Over the summer, I was able to experience something I never have before: a NASCAR race at Michigan’s International Speedway.

Admittedly, I’m more NPR than NASCAR. So my initial reaction to a group text of this suggested guys trip wasn’t an instant, emoji-filled reply. But after some thought—and, okay, a few beers—I decided to check this off the bucket list. (Well, add it to the bucket list, then check it off. You get it.)

I must admit, the experience was pretty eye opening. Yes, we had a great time—although it took 2 days for my hearing to return—but I quickly realized that this wasn’t a group of people who I typically rub elbows with. Here was an audience that I knew almost nothing about.

And that was a really great thing.

Every day, advertisers are tasked with talking to people from all walks of life in relevant and genuine ways. But how can we do that if we’re always looking at and talking to people, well, just like us? Sure, we get briefs. And audience segmentation studies full of “Protective Smotherers” or “Fix Everything Randys.” And we’ll follow their blogs, websites, and influencers. But there’s no substitute for getting out there to walk, talk, and eat like our audience before we have the audacity to try to speak to them, or more importantly, to speak like them.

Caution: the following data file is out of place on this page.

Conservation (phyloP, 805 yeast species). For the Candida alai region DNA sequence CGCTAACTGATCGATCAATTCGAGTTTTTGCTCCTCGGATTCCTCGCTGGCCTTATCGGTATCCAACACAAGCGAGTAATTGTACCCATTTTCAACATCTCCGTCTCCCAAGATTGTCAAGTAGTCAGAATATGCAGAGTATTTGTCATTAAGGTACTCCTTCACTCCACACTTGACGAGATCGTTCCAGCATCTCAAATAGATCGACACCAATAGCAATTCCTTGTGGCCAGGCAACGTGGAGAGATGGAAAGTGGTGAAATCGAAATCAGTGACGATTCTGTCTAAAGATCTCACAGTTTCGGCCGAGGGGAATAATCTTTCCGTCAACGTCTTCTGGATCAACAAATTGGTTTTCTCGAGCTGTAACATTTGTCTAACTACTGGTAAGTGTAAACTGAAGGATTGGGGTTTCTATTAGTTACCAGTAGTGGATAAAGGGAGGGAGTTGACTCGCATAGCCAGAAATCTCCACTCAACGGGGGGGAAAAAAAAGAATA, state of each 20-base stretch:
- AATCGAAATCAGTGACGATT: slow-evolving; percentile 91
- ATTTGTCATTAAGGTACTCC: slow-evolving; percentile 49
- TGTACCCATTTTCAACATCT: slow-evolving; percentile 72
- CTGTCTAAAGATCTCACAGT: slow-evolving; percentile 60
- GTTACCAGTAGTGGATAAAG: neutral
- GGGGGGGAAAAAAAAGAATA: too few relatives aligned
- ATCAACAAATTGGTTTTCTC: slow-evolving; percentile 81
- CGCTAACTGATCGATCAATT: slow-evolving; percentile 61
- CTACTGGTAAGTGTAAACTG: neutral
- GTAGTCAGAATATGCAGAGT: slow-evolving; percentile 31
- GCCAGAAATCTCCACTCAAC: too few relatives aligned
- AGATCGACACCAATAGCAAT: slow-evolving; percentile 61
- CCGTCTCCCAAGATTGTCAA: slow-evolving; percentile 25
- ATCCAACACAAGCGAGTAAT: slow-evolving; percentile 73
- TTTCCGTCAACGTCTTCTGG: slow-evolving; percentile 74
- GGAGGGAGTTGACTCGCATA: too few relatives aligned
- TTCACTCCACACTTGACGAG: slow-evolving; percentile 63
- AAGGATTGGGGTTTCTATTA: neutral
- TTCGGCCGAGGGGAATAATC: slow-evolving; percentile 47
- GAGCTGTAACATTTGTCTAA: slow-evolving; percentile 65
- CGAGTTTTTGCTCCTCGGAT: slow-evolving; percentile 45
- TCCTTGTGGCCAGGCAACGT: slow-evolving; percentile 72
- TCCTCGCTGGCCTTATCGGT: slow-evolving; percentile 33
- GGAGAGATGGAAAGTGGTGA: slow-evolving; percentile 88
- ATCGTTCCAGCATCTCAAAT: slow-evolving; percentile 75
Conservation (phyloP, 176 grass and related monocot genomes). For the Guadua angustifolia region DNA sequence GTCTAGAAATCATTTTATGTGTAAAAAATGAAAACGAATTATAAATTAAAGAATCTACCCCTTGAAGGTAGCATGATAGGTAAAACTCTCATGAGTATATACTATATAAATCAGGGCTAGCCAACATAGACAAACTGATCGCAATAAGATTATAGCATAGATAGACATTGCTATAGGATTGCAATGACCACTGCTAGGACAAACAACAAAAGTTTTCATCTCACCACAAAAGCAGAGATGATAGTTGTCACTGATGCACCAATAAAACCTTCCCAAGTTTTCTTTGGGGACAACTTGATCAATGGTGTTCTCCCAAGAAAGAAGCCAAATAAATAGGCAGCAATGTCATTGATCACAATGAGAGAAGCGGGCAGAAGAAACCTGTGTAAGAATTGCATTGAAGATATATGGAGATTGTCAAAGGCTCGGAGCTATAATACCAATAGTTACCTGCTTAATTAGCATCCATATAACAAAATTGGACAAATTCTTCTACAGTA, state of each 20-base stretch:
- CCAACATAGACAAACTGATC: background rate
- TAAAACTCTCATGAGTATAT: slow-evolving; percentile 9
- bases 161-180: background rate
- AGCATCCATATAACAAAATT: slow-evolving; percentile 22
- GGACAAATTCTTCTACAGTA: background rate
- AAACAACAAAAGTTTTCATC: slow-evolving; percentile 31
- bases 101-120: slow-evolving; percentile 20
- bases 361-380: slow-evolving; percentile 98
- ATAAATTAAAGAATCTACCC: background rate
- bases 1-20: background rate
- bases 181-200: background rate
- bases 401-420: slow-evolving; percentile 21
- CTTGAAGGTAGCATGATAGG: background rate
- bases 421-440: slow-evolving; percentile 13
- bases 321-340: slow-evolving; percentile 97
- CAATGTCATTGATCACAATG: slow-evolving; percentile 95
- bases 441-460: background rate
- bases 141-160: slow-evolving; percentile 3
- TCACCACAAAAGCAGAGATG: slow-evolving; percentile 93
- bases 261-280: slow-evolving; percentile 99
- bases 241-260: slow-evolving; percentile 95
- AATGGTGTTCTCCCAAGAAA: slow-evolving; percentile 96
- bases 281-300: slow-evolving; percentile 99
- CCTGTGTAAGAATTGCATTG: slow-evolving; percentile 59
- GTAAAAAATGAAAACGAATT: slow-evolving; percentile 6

What’s the consequence of missing this step? Take Victoria’s Secret—who should have interacted with some regular women before launching its “perfect body” line starring only size 0 models. (Something Dove never ignores.) Or look at Huggies’s “Dad tested” campaign that depicts fathers as fumbling idiots—completely ignoring the fact that being a good dad in 2016 is straight up dank.

Hey, this isn’t new advice. Jack Foster’s book How to Get Ideas has an entire chapter imploring you to “Get More Inputs.”

And Commandment #3 from Ogilvy on Advertising demands you get out there and ethnography the heck out of your consumers: “Advertisers who ignore research are as dangerous as generals who ignore the signs of the enemy.”

Now pair that with Commandment #5: “Don’t address your readers as though they were gathered together in a stadium. When people read your copy, they are alone. Pretend you are writing to each of them a letter on behalf of your client.” Preach, Dave.

It’s up to us to go beyond the brief. To surf beyond the Internet. To shop amongst the Moms, run with the tough mudders, and scream with the NASCAR fans. (Just be sure to bring earplugs.)

Have a great, “get out there” day, everybody.
-Your friends at Brokaw

P.S. Check out the short film I created documenting my encounter with Danica Patrick at the NASCAR event. The end makes it worth watching all the way through, I promise!